Make a final decision

Once the hearing is done, the employer must make a fair and final decision.

You might decide to deal with the conduct through disciplinary action, like demotion or alternative employment. Or you could decide on summary dismissal based on the seriousness of the misconduct.

Issue a summary dismissal letter

The last step involves the employer issuing a summary dismissal letter to the employee. The letter should summarise:

  • What the allegation was (i.e., serious breach, gross negligence, etc.).
  • Why the employee has been summarily dismissed (i.e., due to damage to company property).
  • What the date for the dismissal is.
  • What the disciplinary appeal process includes.

The dismissal letter should also cover any post-dismissal clauses included in an employee's contract. For example, restrictive covenants (like working with a competing business) or non-disclosure agreements (NDA).

Outline their right to appeal

The employee should be aware of their right to appeal the decision. The letter may include an appeal process. Inform them on their right to appeal as well as the right to appeal hearing representation. A further decision will then be passed by an employment appeal tribunal.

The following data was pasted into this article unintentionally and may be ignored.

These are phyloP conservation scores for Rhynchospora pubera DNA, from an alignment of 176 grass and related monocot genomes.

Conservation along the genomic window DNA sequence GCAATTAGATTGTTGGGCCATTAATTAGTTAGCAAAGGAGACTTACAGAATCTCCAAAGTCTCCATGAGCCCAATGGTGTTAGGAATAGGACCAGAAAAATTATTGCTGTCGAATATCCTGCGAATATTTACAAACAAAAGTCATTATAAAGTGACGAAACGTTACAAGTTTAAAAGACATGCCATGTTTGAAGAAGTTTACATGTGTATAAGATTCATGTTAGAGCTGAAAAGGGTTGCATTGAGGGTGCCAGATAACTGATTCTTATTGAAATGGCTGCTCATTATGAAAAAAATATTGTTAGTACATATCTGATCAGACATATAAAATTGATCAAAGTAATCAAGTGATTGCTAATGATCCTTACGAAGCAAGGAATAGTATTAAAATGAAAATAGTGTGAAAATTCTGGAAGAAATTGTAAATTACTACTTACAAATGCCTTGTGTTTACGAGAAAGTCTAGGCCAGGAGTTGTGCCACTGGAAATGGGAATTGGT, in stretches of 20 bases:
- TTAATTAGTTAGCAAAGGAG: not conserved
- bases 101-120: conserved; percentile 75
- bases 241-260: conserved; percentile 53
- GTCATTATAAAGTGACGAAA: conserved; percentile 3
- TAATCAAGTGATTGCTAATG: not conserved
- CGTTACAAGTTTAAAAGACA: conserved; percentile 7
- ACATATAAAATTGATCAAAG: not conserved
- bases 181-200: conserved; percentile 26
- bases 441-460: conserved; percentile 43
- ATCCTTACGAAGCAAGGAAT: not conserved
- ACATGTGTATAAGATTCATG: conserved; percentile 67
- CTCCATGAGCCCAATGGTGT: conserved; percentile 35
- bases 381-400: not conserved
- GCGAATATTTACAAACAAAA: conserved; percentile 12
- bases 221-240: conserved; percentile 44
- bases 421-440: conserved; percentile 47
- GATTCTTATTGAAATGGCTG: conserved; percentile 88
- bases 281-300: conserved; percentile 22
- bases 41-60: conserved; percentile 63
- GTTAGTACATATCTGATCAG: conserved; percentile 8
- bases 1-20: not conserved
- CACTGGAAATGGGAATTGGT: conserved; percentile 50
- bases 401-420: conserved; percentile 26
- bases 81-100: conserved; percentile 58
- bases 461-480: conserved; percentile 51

Remember, it's important to follow a fair process for all dismissal. Your intentions may be to conduct a statutory or contractually lawful dismissal. But one bad move and employees may be wrongfully or unfairly dismissed.

Seek expert legal advice on summary dismissal with Peninsula

Summary dismissals should only be used as a last resort. You should follow all methods of disciplinary procedure before dismissal.

But you need to summarily dismiss an employee, follow correct procedures for fair dismissal. Make sure they're fully aware of your fair reasons, as well as their legal rights and termination entitlements.

If not, it could lead to wrongful or unfair dismissal - resulting in tribunal hearings, compensation penalties, and business losses.

Peninsula offers expert advice on summary dismissals. Our teams offer 24/7 HR advice which is available 365 days a year. We take care of everything when you work with our HR experts.

Want to find out more? Contact us on 0800 028 2420 and book a free consultation with an HR consultant today.